Lock in the learning.

Plan • Do • Reflect

Welcome to the Weekly Wrap — a metronome for the rhythm of your working life. It’s been a great week.

The end of the week means that it’s time to pause and reflect on what you've done and what you've learned.

  1. What happened this week?
    Tell it as a story. What is the narrative arc of your week?
  2. In what ways did you advance your career?
    What were you working on professionally? Who is starting to see you in a new light?
  3. Who do you need to follow up with?


Ideas of Note

The Elements of Success


There is always an element of serendipity to success. You have to be in the right place at the right time when the right opportunity comes along. However, to be successful in the modern corporate world you need more than just luck. You have to get three things right:

  1. You have to do good work.
  2. You have to be doing the right work.
  3. You have to be visible.

Inside networking is critical in all three areas.

First “no man is an island.” This was never more true in the ever more complex world of the modern workplace. Building relationships across your organization helps you create a network of knowledge that will enhance the work that you do. There will be pockets of information, held by people, that you will need to be successful. Without them, your work would be, at most, mediocre. Knowing who to call and where to find information differentiates you and your team. It will make your best work possible. That is, building a web of relationships inside your organization is essential for doing good work.

Second, you will know who and what is important in the organization. Understanding what people are working on, their drivers, and their constraints, shapes both what you do now and in the future. This helps ensure that you are working on the right things — i.e. the things that the organization needs and values. That is, being well connected helps you do the right work.

Finally, you will be visible. People need know you, and know of you. This doesn’t just happen. It takes persistent and deliberate effort. Consider the entertainment industry: it's not uncommon for the marketing budget of a big Hollywood movie to at least as large as the production budget. It is not enough to make a great movie. People also need to know about it. So it is with our work: you must be visible.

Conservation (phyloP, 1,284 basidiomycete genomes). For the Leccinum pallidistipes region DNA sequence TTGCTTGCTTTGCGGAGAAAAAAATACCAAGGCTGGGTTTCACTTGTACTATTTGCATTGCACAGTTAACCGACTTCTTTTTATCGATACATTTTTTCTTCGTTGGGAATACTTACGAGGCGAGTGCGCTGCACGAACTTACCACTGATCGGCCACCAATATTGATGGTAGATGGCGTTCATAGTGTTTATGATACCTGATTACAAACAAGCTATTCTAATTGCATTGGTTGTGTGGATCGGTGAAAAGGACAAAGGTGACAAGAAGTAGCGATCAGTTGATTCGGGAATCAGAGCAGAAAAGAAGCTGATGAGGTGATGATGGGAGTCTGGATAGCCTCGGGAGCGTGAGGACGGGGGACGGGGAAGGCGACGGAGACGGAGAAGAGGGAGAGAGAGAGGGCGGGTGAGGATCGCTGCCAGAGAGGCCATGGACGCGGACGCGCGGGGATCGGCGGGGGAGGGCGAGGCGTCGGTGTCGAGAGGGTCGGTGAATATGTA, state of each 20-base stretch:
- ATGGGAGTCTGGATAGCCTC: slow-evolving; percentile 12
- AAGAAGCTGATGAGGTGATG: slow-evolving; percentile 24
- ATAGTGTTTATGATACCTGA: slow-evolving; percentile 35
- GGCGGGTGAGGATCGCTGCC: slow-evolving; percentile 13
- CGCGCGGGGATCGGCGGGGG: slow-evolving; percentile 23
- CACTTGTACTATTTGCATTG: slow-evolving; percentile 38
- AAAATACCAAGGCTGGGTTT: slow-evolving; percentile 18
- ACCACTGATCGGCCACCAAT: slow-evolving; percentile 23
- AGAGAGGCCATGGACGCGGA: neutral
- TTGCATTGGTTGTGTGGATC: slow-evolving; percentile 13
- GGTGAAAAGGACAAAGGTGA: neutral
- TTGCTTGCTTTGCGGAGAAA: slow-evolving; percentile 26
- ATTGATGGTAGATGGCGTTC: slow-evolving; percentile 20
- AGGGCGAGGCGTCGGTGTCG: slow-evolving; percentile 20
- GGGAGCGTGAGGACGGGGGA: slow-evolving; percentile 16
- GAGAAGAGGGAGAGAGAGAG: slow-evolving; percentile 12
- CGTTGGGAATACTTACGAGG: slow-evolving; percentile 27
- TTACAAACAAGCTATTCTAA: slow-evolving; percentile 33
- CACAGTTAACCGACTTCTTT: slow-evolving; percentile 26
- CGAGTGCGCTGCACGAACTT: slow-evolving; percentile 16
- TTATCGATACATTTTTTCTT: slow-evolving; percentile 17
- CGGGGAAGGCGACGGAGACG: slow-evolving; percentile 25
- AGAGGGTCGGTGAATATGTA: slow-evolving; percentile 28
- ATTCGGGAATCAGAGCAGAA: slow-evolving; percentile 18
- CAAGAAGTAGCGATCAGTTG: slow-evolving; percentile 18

On a personal note, being more visible is the one thing I wish I had learned much earlier in my career. In the early days I put all my effort into doing good work. I did not make enough investments in getting to know other people and understanding what they were working on. I remained invisible for far too long.

Next Steps

  • Review my article on Inside Networking. It has the ins and outs of who to network with and what questions to ask.
  • Pull up the company directory, or dig out the org chart, and start networking inside your company.

News and Events

1. Diversity and Inclusion FTW!

I am happy to announce that I have teamed up with a collaborator — Rebekah Steele — in the field of Diversity and Inclusion. We delivered our second D&I Innovation Lab together this week and the results were stellar. Rebekah is a long-time friend and an emerging powerhouse in the next wave of diversity and inclusion.

This is not your father's D&I — where metrics on gender and race seem to dominate the conversation. We are helping smart organizations move beyond the classic metrics into dynamically solving business problems through the lens of diversity of inclusion. Diversity — and leveraging differences — play a key role in creating cohesive, high-performing leadership teams. And inclusion is at the essence of resonant, vibrant, and productive organizations

I am very excited to add this work to my portfolio of speaking, coaching, and facilitation. Let me know if you are interested in exploring how a focus on diversity and inclusion can help unleash innovation and make your company a better place to work.


2. Thinking, Fast and Slow Online Book Club

It’s not to late to join our book club that is unraveling the invigorating insights of Daniel Kahneman in Thinking, Fast and Slow.We are currently discussing the introduction and will move into the first two chapters next week. You can easily catch up with us. See my blog post for details on what you need to do to join us.


Things I Learned En Route To Other Things (TILERTOT)

American Airlines has stricter carry-on limits than United

If you show up at the gate for an American Airlines flight with a roller bag, a laptop bag, and a purse, American will strictly enforce their 2 bag limit and make you gate-check the roller bag. (This has never happened to me on United.) To teach you a lesson, American will send your bag on a separate flight.

At least, I think that’s how it works. ;-)


Have a great weekend. See you on Monday.

Copyright © 2014 Heather Hollick, All rights reserved.
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Heather Hollick
PO Box 401
Honor, MI 49640

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